Saturday, August 23, 2008

A Hasty Account of This Week's Events

I woke up early and left Cuz’s place for Heathrow to meet up with Schmecky. I’d been counting down the days until I saw her cos I was missing her so much and keen to start our next adventure! After a very enthusiastic reunion and an 8 hour catch up at the airport, we flew to Amsterdam and caught a train to Delft where Jeff and Anna were waiting for us. We had an early night cos Schmeck was hungover and I was tired from an early start but was so happy to be in a country where the culture was different from my own. London was great for about 2 days but it was boring, cultureless (not historyless but lacked any form of heart or community) too many Australians lived there and I honestly couldn’t wait to leave!

We woke to eggs and bacon cooked by Jeff (god bless him!) and went on a bike tour throughout Delft. Its such a gorgeous little town with a canal running through it and full of blue and white china.
As we were in Holland, we decided to go with Jeff to a ‘coffee shop’ and buy some weed. It was hilarious, Anna’s brother had to teach us what was what as there was a whole menu of different kinds and the two of us, being the drug-free innocent individuals that we are, were clueless.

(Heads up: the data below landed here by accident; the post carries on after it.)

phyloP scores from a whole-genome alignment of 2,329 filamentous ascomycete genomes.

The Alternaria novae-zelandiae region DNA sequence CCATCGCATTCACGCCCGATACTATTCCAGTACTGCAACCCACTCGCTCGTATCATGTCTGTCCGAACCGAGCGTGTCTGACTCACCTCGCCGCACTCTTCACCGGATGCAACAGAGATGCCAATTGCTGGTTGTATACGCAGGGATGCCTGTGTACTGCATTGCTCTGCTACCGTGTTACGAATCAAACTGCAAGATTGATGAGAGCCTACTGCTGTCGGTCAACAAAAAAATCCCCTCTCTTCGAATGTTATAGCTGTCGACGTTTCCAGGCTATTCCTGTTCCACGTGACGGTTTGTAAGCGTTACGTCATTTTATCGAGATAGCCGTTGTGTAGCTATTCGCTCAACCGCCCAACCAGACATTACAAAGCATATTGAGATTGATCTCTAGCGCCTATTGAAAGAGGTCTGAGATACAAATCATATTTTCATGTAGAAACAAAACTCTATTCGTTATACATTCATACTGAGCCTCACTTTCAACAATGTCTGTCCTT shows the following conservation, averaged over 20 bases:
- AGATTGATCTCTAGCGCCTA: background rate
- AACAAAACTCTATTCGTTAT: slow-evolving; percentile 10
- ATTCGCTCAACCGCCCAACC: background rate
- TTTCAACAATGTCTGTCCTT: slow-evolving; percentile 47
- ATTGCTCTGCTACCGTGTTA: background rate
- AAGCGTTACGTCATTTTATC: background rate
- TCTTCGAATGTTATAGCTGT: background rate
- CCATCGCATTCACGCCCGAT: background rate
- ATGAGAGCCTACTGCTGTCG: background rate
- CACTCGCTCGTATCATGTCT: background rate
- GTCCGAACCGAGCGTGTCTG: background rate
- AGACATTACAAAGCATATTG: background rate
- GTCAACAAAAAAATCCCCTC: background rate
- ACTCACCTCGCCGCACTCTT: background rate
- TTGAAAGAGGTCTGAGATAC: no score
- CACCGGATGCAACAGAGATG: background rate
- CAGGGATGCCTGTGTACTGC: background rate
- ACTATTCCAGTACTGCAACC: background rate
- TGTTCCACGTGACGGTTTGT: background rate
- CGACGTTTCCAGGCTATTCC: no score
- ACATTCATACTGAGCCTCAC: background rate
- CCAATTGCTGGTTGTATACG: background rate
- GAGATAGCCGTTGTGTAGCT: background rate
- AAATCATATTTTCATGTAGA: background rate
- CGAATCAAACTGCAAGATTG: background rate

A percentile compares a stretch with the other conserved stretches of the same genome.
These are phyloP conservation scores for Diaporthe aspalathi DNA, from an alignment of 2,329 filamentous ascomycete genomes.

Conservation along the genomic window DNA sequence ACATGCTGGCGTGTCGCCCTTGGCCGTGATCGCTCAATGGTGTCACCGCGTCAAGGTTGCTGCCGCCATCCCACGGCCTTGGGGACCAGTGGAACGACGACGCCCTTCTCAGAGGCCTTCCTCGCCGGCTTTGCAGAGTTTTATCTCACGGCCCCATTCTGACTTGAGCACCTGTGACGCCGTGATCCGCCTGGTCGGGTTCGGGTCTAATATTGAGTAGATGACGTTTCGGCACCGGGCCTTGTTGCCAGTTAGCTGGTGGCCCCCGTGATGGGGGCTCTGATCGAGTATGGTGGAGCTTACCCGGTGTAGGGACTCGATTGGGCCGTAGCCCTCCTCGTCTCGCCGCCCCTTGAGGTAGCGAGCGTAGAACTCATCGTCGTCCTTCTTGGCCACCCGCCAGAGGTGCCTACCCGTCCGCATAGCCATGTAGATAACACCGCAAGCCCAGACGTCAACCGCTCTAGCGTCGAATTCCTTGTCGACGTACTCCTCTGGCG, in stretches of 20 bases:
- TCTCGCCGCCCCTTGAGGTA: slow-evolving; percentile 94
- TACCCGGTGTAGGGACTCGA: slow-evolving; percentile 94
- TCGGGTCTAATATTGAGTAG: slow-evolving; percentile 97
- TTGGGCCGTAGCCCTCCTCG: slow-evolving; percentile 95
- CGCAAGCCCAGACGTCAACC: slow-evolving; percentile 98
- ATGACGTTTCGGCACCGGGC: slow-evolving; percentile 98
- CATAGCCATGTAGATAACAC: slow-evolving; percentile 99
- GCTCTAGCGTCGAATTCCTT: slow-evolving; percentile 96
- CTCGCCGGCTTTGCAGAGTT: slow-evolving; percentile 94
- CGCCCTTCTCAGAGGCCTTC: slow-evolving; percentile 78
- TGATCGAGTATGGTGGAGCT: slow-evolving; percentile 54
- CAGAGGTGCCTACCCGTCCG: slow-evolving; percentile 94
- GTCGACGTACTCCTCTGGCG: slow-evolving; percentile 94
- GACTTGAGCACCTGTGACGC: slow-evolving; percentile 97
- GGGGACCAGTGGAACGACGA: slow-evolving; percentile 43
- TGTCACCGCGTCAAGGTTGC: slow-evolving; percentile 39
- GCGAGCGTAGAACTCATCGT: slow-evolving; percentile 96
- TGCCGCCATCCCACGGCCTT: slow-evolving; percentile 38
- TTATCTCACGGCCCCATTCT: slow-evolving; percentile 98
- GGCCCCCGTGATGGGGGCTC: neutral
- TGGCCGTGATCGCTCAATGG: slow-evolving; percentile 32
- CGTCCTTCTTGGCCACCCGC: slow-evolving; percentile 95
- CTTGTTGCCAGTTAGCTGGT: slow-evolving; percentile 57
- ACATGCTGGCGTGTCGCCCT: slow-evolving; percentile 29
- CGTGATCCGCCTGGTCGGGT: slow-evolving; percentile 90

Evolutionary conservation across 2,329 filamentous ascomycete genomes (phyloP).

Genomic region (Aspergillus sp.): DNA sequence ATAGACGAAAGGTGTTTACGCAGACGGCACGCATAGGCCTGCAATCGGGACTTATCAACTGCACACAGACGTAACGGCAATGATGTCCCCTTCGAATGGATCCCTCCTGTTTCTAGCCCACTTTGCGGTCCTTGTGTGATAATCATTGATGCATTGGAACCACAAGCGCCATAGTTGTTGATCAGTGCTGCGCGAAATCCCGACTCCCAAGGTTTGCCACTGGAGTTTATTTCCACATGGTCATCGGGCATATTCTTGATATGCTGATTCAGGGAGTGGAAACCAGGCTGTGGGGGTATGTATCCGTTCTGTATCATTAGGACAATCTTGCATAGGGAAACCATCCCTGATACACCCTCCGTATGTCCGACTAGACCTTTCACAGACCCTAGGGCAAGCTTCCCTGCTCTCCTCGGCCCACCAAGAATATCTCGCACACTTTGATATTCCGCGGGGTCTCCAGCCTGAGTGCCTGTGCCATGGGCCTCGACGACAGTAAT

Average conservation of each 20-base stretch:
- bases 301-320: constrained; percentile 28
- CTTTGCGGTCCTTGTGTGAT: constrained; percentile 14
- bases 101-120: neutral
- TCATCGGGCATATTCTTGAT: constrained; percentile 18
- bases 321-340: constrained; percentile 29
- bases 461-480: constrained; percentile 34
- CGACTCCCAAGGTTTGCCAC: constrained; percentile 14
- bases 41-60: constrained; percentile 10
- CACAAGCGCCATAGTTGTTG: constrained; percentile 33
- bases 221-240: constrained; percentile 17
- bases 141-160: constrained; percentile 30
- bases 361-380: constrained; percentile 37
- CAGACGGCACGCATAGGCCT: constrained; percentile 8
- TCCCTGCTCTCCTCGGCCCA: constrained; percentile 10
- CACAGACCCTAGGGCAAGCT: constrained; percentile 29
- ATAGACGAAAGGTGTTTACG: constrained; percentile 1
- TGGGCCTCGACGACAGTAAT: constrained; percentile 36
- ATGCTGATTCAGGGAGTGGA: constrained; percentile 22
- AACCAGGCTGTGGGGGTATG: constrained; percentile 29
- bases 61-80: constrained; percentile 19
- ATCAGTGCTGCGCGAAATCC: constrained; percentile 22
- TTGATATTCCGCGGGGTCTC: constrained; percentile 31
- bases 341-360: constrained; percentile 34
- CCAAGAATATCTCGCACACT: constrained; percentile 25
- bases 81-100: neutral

We bought a little bag of California something (as advised) and were on our merry way feeling rather naughty but had done nothing illegal so used that thought as a justification!


So we made our way to Lowlands where we had to line up for about an hour with huge packs on because they don’t let you take cars into the camping complex.
Basically, Lowlands is Big Day Out on steroids. It’s a 3 day festival where you camp close to the music but we spent 5 days there to get in early and get a good spot close to the loos! There is a 24 hr tent pumping hard core techno beats around the clock so its rather hard to get to sleep but other than that it was a lot of fun! Bec and I saw bands like Pendulum (rocked the house down, so good!), Digitalism, Simian Mobile Disco, The Presidents of the USA, Underworld (also fantastic!), Tricky, The Fratellis and so on.

Bec and I chilled out with a joint which we decided wasn’t that great and that we get giggly and hungry without the help of weed so donated the rest of our weed to Jeff and Anna!
After being considerably grubby for 5 days but having an awesome time we came back to Delft feeling out of whack and very sleepy but made our way into The Hague for dinner anyway, we’d come all this way so couldn’t justify not going!